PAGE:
More importantly, the reason a national framework is required is to provide certainty to local government, to the state government, to developers of properties as well as to aviation operators, so that we are working with a consistent set of guidelines. One of the problems at the moment is that the planning departments, often at local government and state government levels, do not have any depth of experience in terms of aviation operations, and there is very little understanding as to why some regulations are in place. Regulations are mankind's poor attempt to capture corporate knowledge and make sure that we do not repeat the mistakes of the past. Regulations talk about safety distances required, for example. At the end of a runway there is a runway-end stopping area that is required, so if an aircraft has to abort a takeoff when operating at its maximum weight for that type, it will have an area available if it needs to overrun the runway and come to a stop. That regulation is there for a good reason and must be taken into account if you have a master plan. For example, at Archerfield, on the one hand there is a proposal to extend one of the runways, 28, so we can increase capacity and utilisation of the airport while on the other hand, in the same master plan, light industrial zoning is approved in the area that would form that RESA, the runway-end stopping area, for the extended runway. If that planning is approved they have essentially cut off the potential for that airport to expand once something is built. There is a clear conflict between the Commonwealth requirement of the lease, which is to have the leaseholder develop and expand the airport to meet demand, and the local government, which is providing approvals for development that will prevent that expansion. Probably even worse are where safety regulations are not just in conflict like that but are put aside because people do not understand the implications.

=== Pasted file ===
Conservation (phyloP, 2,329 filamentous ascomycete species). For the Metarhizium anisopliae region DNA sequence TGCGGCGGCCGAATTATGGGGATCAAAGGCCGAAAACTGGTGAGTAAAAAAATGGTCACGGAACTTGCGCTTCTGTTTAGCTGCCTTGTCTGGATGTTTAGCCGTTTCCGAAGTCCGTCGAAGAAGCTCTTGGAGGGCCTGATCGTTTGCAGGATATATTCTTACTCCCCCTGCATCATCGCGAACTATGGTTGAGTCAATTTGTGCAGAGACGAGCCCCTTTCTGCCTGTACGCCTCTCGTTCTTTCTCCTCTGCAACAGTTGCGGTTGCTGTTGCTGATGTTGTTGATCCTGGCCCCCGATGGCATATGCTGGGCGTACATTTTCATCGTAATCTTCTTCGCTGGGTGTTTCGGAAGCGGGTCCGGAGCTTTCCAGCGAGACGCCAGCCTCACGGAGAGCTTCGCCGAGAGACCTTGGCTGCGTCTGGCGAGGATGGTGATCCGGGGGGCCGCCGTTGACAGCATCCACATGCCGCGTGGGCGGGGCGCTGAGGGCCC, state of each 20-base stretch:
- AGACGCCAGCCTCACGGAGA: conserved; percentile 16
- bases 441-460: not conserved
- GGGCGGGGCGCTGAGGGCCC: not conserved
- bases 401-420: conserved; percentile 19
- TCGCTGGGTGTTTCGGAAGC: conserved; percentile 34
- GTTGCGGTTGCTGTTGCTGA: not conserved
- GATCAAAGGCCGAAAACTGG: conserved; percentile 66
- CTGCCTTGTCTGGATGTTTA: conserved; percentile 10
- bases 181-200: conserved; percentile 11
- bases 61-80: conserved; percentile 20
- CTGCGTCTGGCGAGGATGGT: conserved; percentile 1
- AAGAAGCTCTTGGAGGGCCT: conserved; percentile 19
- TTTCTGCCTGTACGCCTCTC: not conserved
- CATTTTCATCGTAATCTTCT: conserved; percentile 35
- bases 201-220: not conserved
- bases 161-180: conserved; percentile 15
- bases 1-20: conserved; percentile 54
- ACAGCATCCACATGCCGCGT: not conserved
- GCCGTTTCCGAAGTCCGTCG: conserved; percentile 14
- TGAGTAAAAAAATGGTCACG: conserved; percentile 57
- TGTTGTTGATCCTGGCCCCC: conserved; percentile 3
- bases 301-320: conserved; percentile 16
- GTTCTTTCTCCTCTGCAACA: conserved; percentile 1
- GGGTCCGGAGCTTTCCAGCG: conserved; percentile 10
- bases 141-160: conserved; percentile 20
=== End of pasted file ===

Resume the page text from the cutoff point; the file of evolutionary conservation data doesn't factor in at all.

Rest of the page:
A good example is at Bankstown airport where, because of the pressures of commercial development, they did a statistical analysis of the use of the cross-wind runway and decided it was not used very often and so it would be removed. Cross-wind runways, particularly for light general aviation aircraft, are a critical safety feature because there are cross-wind limits that determine when the aircraft can land safely. Without that runway, there is the potential for aircraft to be caught whilst airborne and unable to land safely or, as is now occurring, operators cannot actually continue their operations when the wind is out of limits. An analogy would be if you consider how many times you have needed a seatbelt in your car for real. For most of us, thankfully, that is almost never. If somebody suggested that you should remove all the seatbelts to save money, you would say no, because history tells us that if you do have an accident they are a good thing.

That is the basis of our regulation and that goes to things like buildings built close to airstrips which cause wind turbulence. We have seen here in Canberra instances of reports to the ATSB, the Australian Transport Safety Bureau, of aircraft which have had problems landing due to turbulence generated by those structures. We have seen obstructions into the airspace. We even have a case in Victoria where somebody on the boundary of an airfield has planted a stand of trees which, as they grow, will effectively reduce the useable length of the runway, which will limit its ability to be used for firefighting, agricultural purposes, RFDS et cetera. The local government has no planning authority at this stage to have those removed. So, at all levels of government, there is a requirement for a uniform, understood and consistently applied framework which means that we will not see development decisions taken by any level of government which will have a long-term detrimental effect to the national aviation capability that this country requires.

Lastly, on process, one of the drivers of this inquiry and these amendments was concern by the public that there was no transparency around what was happening and that they were not being consulted. I would like to put on the record that exactly the same concern exists on behalf of airline and aircraft operators, particularly charter and GA operators, in that they are often consulted but their feedback is that it is a very one-way discussion where they are told what is happening. As it is not transparent and there are no minuted outcomes which can be held up to public scrutiny, even if the people who attend the consultations object to a development because of these regulatory and safety issues, there is no ability for this parliament or other levels of government to actually hold a developer or an approving authority to account for why they have approved something that has gone against the wishes of the operators and may indeed be, at best, a loose interpretation of how the requirements or regulations should be imposed. We need a national framework, we need correct scope, we need consultation and we need transparency for both airport operators and the public.

Question agreed to.